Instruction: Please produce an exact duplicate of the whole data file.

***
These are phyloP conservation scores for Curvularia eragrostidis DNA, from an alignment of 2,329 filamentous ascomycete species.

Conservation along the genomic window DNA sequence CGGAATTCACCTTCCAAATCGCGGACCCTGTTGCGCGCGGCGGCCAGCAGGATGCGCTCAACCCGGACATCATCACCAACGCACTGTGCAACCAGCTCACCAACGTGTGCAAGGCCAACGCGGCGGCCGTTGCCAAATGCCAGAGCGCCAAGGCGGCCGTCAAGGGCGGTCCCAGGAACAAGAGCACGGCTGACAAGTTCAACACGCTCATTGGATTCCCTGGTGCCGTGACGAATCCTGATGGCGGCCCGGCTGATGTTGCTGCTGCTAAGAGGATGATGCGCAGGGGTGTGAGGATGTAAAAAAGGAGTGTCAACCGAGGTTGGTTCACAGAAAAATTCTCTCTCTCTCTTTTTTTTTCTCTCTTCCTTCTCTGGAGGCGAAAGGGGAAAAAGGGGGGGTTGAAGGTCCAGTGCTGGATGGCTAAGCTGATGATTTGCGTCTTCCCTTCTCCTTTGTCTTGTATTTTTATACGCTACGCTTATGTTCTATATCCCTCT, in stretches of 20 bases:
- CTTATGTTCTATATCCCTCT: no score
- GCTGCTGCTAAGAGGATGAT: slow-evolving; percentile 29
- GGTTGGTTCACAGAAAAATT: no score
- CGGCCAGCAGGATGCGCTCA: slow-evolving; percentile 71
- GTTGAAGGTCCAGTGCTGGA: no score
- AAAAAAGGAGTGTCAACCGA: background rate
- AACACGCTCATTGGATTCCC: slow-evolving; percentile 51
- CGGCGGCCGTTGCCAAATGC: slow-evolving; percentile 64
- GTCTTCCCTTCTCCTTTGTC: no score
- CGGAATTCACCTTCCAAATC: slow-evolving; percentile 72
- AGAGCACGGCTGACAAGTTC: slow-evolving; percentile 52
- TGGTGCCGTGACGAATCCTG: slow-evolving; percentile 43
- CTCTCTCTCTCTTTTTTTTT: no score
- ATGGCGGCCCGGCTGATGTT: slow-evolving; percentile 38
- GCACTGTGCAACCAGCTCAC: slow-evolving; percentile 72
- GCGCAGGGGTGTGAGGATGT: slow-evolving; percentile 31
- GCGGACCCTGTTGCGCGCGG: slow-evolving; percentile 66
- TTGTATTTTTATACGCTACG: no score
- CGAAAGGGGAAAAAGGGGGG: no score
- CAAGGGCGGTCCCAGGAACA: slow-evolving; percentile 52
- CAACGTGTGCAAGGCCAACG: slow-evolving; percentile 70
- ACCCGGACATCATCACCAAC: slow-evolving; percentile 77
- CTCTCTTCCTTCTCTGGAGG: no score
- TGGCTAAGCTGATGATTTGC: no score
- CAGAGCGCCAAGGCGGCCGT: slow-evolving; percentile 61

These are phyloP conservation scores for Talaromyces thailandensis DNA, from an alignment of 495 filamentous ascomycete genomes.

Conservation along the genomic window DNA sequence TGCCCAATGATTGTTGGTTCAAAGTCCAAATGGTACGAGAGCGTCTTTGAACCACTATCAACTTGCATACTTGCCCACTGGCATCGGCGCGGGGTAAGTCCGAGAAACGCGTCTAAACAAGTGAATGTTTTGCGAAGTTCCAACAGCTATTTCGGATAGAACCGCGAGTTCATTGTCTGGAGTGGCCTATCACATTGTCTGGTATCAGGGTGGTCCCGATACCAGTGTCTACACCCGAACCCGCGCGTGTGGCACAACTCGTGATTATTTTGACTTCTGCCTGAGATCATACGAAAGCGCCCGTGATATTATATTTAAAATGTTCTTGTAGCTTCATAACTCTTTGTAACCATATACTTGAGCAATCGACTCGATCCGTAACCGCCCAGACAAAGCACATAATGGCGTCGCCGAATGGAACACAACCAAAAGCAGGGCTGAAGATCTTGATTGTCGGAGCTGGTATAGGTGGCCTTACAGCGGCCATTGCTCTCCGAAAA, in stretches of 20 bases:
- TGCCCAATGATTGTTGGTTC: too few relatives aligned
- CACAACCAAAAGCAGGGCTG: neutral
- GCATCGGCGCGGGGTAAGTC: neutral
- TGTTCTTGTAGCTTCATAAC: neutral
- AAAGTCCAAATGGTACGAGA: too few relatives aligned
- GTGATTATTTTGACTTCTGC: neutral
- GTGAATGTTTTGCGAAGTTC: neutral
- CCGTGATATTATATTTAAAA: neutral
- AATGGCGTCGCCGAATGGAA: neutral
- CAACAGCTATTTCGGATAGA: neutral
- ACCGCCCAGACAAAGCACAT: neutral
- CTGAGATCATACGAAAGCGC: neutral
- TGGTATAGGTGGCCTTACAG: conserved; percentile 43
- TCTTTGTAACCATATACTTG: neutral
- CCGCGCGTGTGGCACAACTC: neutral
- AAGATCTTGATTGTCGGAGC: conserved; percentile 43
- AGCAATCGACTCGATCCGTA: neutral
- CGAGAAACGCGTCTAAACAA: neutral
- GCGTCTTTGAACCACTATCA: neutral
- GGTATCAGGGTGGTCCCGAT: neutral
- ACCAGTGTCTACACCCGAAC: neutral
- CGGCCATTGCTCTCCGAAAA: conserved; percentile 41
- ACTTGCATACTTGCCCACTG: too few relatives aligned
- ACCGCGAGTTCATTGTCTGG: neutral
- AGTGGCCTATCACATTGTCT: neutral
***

These are phyloP conservation scores for Curvularia eragrostidis DNA, from an alignment of 2,329 filamentous ascomycete species.

Conservation along the genomic window DNA sequence CGGAATTCACCTTCCAAATCGCGGACCCTGTTGCGCGCGGCGGCCAGCAGGATGCGCTCAACCCGGACATCATCACCAACGCACTGTGCAACCAGCTCACCAACGTGTGCAAGGCCAACGCGGCGGCCGTTGCCAAATGCCAGAGCGCCAAGGCGGCCGTCAAGGGCGGTCCCAGGAACAAGAGCACGGCTGACAAGTTCAACACGCTCATTGGATTCCCTGGTGCCGTGACGAATCCTGATGGCGGCCCGGCTGATGTTGCTGCTGCTAAGAGGATGATGCGCAGGGGTGTGAGGATGTAAAAAAGGAGTGTCAACCGAGGTTGGTTCACAGAAAAATTCTCTCTCTCTCTTTTTTTTTCTCTCTTCCTTCTCTGGAGGCGAAAGGGGAAAAAGGGGGGGTTGAAGGTCCAGTGCTGGATGGCTAAGCTGATGATTTGCGTCTTCCCTTCTCCTTTGTCTTGTATTTTTATACGCTACGCTTATGTTCTATATCCCTCT, in stretches of 20 bases:
- CTTATGTTCTATATCCCTCT: no score
- GCTGCTGCTAAGAGGATGAT: slow-evolving; percentile 29
- GGTTGGTTCACAGAAAAATT: no score
- CGGCCAGCAGGATGCGCTCA: slow-evolving; percentile 71
- GTTGAAGGTCCAGTGCTGGA: no score
- AAAAAAGGAGTGTCAACCGA: background rate
- AACACGCTCATTGGATTCCC: slow-evolving; percentile 51
- CGGCGGCCGTTGCCAAATGC: slow-evolving; percentile 64
- GTCTTCCCTTCTCCTTTGTC: no score
- CGGAATTCACCTTCCAAATC: slow-evolving; percentile 72
- AGAGCACGGCTGACAAGTTC: slow-evolving; percentile 52
- TGGTGCCGTGACGAATCCTG: slow-evolving; percentile 43
- CTCTCTCTCTCTTTTTTTTT: no score
- ATGGCGGCCCGGCTGATGTT: slow-evolving; percentile 38
- GCACTGTGCAACCAGCTCAC: slow-evolving; percentile 72
- GCGCAGGGGTGTGAGGATGT: slow-evolving; percentile 31
- GCGGACCCTGTTGCGCGCGG: slow-evolving; percentile 66
- TTGTATTTTTATACGCTACG: no score
- CGAAAGGGGAAAAAGGGGGG: no score
- CAAGGGCGGTCCCAGGAACA: slow-evolving; percentile 52
- CAACGTGTGCAAGGCCAACG: slow-evolving; percentile 70
- ACCCGGACATCATCACCAAC: slow-evolving; percentile 77
- CTCTCTTCCTTCTCTGGAGG: no score
- TGGCTAAGCTGATGATTTGC: no score
- CAGAGCGCCAAGGCGGCCGT: slow-evolving; percentile 61

These are phyloP conservation scores for Talaromyces thailandensis DNA, from an alignment of 495 filamentous ascomycete genomes.

Conservation along the genomic window DNA sequence TGCCCAATGATTGTTGGTTCAAAGTCCAAATGGTACGAGAGCGTCTTTGAACCACTATCAACTTGCATACTTGCCCACTGGCATCGGCGCGGGGTAAGTCCGAGAAACGCGTCTAAACAAGTGAATGTTTTGCGAAGTTCCAACAGCTATTTCGGATAGAACCGCGAGTTCATTGTCTGGAGTGGCCTATCACATTGTCTGGTATCAGGGTGGTCCCGATACCAGTGTCTACACCCGAACCCGCGCGTGTGGCACAACTCGTGATTATTTTGACTTCTGCCTGAGATCATACGAAAGCGCCCGTGATATTATATTTAAAATGTTCTTGTAGCTTCATAACTCTTTGTAACCATATACTTGAGCAATCGACTCGATCCGTAACCGCCCAGACAAAGCACATAATGGCGTCGCCGAATGGAACACAACCAAAAGCAGGGCTGAAGATCTTGATTGTCGGAGCTGGTATAGGTGGCCTTACAGCGGCCATTGCTCTCCGAAAA, in stretches of 20 bases:
- TGCCCAATGATTGTTGGTTC: too few relatives aligned
- CACAACCAAAAGCAGGGCTG: neutral
- GCATCGGCGCGGGGTAAGTC: neutral
- TGTTCTTGTAGCTTCATAAC: neutral
- AAAGTCCAAATGGTACGAGA: too few relatives aligned
- GTGATTATTTTGACTTCTGC: neutral
- GTGAATGTTTTGCGAAGTTC: neutral
- CCGTGATATTATATTTAAAA: neutral
- AATGGCGTCGCCGAATGGAA: neutral
- CAACAGCTATTTCGGATAGA: neutral
- ACCGCCCAGACAAAGCACAT: neutral
- CTGAGATCATACGAAAGCGC: neutral
- TGGTATAGGTGGCCTTACAG: conserved; percentile 43
- TCTTTGTAACCATATACTTG: neutral
- CCGCGCGTGTGGCACAACTC: neutral
- AAGATCTTGATTGTCGGAGC: conserved; percentile 43
- AGCAATCGACTCGATCCGTA: neutral
- CGAGAAACGCGTCTAAACAA: neutral
- GCGTCTTTGAACCACTATCA: neutral
- GGTATCAGGGTGGTCCCGAT: neutral
- ACCAGTGTCTACACCCGAAC: neutral
- CGGCCATTGCTCTCCGAAAA: conserved; percentile 41
- ACTTGCATACTTGCCCACTG: too few relatives aligned
- ACCGCGAGTTCATTGTCTGG: neutral
- AGTGGCCTATCACATTGTCT: neutral